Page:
Building mental resilience with empathy and compassion

Part 2: Practicing Mindfulness with Friends, Family, and Community in Turbulent Times

For the second post in our Coaching 4 Good series on practicing mindfulness in uncertain times, we are focusing on how to practice mindfulness with family, friends, and community while also building mental resilience.

This year has brought us a new and ever-shifting daily reality, beginning with the COVID-19 quarantines and related economic hardships. And now as our cities and states begin to open up, we are experiencing an unprecedented level of social unrest in connection with the killings of George Floyd, Breonna Taylor, Ahmaud Arbery, and so many more.

We are inundated with the 24-hour news cycle, replete with both disturbing and sometimes hopeful images and updates that may provoke anxiety, anger, dread, and fear as we find ourselves “doomscrolling” (as one of my clients recently put it) on social media. Due to the pandemic, many of us are also spending an unprecedented amount of time at home with our families during this time, which can add to the stress and anxiety we are already feeling with respect to world events.

We may find ourselves turning to our partners and families more than usual for support at this time. Yet we may also feel trapped, in a small space together with them, with no personal time and space for ourselves.

How can we treat ourselves and our loved ones with kindness and compassion when we really want to run screaming out the front door? How can we process and hold space for the social and political events unfolding before our eyes? How can we help and refrain from causing harm?

Three Steps to Mindfulness

A practice that I personally find helpful and extremely relevant to our current circumstances comes from the Zen Peacemakers organization, founded by the late Bernie Glassman.

The Zen Peacemakers have facilitated retreats in zones of conflict all over the world, including a yearly retreat at Auschwitz, where they sit on the railroad tracks where Jews were brought in by the Nazis to be slaughtered during the Holocaust , to share prayers and read aloud the names of the dead. They bring together people of all faiths, including Jews,Christians, Muslims,Buddhists, descendants of both those who died at (and survived) the death camps, and even descendants of Nazi perpetrators.

The three tenets of the Zen Peacemakers are:

  1. Not Knowing. This means being curious about your experience and the experiences of others without jumping to conclusion or judgement. This requires humility and refraining from thinking that you already know the answers.
  2. Bearing Witness. We hold space for the suffering (and the joy) of ourselves, others, and the world. It’s about listening and practicing empathy rather than putting your own opinions and agenda first.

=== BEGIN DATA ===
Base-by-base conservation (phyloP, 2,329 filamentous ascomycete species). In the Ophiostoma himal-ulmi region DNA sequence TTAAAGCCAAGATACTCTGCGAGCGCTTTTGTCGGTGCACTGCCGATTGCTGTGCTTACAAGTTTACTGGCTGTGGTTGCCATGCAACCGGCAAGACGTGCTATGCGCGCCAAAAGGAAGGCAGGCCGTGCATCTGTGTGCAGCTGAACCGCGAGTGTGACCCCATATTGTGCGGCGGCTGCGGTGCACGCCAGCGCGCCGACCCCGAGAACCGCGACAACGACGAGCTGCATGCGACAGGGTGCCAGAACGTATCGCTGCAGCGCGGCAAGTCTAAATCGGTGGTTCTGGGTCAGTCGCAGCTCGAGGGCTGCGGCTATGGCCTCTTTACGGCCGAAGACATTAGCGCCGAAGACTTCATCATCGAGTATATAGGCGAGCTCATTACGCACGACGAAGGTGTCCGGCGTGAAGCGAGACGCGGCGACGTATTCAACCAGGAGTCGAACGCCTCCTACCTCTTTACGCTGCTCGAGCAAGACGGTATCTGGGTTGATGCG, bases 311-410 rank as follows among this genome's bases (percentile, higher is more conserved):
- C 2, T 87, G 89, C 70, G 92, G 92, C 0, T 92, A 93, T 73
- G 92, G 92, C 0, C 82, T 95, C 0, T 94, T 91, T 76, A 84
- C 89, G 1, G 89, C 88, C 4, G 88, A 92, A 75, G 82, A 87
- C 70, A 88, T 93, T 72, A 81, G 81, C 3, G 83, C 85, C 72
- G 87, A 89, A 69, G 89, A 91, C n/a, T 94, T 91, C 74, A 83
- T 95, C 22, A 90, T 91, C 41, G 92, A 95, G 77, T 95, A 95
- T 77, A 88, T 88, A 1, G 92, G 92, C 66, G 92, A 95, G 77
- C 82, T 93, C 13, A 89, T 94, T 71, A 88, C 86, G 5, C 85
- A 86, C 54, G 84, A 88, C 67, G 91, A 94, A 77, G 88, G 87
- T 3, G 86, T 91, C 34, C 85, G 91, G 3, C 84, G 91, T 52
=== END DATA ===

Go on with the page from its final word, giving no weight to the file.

3. Taking Action. Then, only after practicing the first two steps, do we move into taking action with compassion, kindness, and hopefully a little bit of wisdom.

These principles can apply to our own internal struggles, to challenges in interpersonal relationships, and to our engagement with the larger social and political realm.

Practicing these tenets requires paying attention to the stories we are constantly telling ourselves and asking if they are really true. Mindfulness practice is a way of spending quality time with yourself and attending to your own thoughts and feelings. It is here you can begin to observe what’s got you stirred up, notice if you’re making assumptions or jumping to conclusions, take ownership of your own thoughts and feelings, and then finally assess whether (or not) some kind of meaningful action is required.

Turning Mental Resilience into Action

When in doubt or in the heat of emotion, it is helpful to pause, observe what you are thinking and feeling, and allow some space before taking appropriate action (or in fact refraining from action, as in firing off an angry email or snarky social media post).

Sometimes it is important to communicate or act on what you are feeling, and sometimes it is not. Your mindfulness practice can help you discern when the time is right to speak or act, specifically whether or not the other party or the situation is receptive to such efforts. It can also help you discern if you are remaining silent out of fear or complicity, then find the courage to speak up and speak out against injustice, whether to ourselves or others.

In my own experience, when everything I hold dear has been ripped away, everything that felt solid and certain suddenly gone after a prolonged illness or injury, the loss of a relationship, the aftermath of a natural disaster, or during this time of coronavirus and social upheaval, sometimes all I can do is simply breathe and keep putting one foot in front of the other, one moment at a time.

In some ways, this is the most profound practice of mindfulness; when we have been kicked out of our collective comfort zones and are forced to be fully present in this moment, to ourselves and others in all of our anguish, anger, hope, anxiety, joy, fear, and love.

The next post in the series will focus on practicing mindfulness at work, whether we are working out in the world or virtually from home. In the meantime, reach out to friends, loved ones, or even one of us from the C4G Collective who can listen to and support you.

Melinda Rothouse, Ph.D.Melinda Rothouse career development coach, is a career, creativity, and leadership coach with Coaching4Good. She is also a longtime mindfulness practitioner and teacher. Her new book, A Mindful Approach to Team Creativity and Collaboration: Creating a Culture of Innovation, is due out in the fall of 2020 from Palgrave Macmillan.


mental resilience, Getting Started with Mindfulness: COVID-19 Building Mental Resilience Series, Part 2

Melinda Rothouse

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